Can Employers Require Employees to Get the COVID-19 Vaccine?

The arrival of the COVID-19 vaccine foretells a return to normalcy (or some semblance of normalcy) in the workplace and beyond. As the vaccine becomes more widely available, many employers are grappling with the question of whether they can require employees to get vaccinated. 

The answer is yes, but with some limitations.

FFCRA Update: COVID-19 Paid Leave in 2021

The paid leave requirements of the Families First Coronavirus Response Act (“FFCRA”) expired on December 31, 2020, but employers who choose to continue providing such paid leave can benefit from the FFCRA tax credit through March 31, 2021. 

From April 1, 2020 to December 31, 2020, the FFCRA required covered employers (private employers with fewer than 500 employees and certain public employers) to provide the following to eligible employees, in addition to any paid leave already offered by the employer:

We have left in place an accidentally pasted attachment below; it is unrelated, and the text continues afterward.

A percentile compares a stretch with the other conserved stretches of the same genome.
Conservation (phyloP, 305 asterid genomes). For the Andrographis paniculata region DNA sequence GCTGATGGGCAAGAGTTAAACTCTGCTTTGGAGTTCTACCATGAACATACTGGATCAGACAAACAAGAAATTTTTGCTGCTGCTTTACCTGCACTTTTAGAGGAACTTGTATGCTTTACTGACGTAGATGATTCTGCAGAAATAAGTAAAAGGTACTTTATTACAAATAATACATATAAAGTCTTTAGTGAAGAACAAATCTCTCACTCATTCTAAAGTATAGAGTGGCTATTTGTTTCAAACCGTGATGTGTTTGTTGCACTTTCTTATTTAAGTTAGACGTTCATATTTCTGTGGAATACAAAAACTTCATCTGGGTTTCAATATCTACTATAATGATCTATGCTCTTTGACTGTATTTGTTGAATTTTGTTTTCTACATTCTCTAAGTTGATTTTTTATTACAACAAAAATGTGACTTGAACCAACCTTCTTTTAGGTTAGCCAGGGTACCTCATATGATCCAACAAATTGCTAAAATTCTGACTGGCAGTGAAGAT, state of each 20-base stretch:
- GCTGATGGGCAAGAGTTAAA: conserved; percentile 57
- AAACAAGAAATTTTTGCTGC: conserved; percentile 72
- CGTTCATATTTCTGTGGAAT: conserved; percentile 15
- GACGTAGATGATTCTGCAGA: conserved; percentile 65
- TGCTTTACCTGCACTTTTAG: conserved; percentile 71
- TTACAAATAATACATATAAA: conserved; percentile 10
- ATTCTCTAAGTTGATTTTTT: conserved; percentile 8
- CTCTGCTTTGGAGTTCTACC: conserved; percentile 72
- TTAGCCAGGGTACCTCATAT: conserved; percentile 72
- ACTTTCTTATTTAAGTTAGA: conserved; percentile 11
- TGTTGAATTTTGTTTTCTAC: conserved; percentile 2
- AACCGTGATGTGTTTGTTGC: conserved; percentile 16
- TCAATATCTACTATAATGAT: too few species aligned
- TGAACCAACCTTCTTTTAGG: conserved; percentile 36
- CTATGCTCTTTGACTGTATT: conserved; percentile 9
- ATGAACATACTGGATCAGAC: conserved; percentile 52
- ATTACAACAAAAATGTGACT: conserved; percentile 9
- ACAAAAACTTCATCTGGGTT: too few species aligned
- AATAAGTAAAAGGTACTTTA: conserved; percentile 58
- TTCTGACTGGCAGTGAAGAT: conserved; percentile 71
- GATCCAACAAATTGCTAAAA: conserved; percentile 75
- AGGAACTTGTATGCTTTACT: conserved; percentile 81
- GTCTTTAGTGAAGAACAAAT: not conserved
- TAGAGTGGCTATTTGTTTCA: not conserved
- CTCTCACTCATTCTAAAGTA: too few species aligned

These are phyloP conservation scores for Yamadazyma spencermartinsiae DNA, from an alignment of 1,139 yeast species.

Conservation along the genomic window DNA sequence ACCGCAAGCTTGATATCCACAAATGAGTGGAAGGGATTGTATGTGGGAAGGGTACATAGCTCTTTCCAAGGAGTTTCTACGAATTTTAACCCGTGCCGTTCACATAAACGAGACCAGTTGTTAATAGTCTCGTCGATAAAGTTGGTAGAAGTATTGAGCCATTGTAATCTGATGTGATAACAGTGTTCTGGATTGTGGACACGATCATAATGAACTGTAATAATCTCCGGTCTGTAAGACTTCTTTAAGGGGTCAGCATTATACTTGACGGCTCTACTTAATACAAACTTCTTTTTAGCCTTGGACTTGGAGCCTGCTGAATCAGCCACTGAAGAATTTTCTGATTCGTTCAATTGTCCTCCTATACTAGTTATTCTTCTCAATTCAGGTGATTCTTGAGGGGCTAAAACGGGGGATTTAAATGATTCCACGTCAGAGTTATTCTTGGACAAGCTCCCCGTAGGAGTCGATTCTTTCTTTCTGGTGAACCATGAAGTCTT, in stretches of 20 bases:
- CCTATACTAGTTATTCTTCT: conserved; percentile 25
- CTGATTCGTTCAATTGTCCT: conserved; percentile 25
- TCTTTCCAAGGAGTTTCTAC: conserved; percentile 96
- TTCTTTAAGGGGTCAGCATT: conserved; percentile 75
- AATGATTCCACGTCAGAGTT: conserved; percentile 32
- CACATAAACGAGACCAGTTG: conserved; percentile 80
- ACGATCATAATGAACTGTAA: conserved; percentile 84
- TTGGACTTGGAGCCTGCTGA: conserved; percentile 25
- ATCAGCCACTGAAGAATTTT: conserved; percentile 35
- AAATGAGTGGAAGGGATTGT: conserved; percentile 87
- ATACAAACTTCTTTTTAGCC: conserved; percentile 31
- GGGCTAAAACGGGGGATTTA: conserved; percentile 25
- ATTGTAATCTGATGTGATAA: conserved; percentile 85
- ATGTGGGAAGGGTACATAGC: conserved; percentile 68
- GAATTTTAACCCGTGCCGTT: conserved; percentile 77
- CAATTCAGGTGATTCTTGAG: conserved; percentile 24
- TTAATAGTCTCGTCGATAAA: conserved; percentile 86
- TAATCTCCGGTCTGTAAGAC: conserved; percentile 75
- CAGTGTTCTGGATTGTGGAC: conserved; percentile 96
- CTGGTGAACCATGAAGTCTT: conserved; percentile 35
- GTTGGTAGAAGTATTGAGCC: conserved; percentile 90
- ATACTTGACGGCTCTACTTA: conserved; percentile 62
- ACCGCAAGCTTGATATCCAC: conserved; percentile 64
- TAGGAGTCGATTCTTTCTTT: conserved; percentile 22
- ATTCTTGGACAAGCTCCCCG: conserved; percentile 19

Supreme Court Extends Anti-Discrimination Protections to Gay and Transgender Employees

In a landmark decision, the United States Supreme Court ruled today in Bostock v. Clayton County, Georgia that gay and transgender employees are protected by federal anti-discrimination laws.  

Thus, as of June 15, 2020, public and private employers are prohibited from discriminating against lesbian, gay, bisexual, transgender, and queer (LGBTQ) employees on the basis of their sexual orientation or identity.

Virginia Enacts Dramatic and Far-Reaching Employment Law Protections, Part 2

This blog post follows Doug Taylor’s April 27, 2020 post about the recent wave of employee-friendly changes to Virginia law. In addition to the changes discussed in Doug’s post related to wage theft, non-competes, workplace discrimination, and whistleblower protections, new Virginia legislation imposes significant consequences on employers for misclassifying employees as independent contractors, substantially increases the minimum wage, and makes general construction contractors liable for subcontractors’ failure to pay wages.

Government Enacts Stimulus Package with Extensive Benefits for Employers and Employees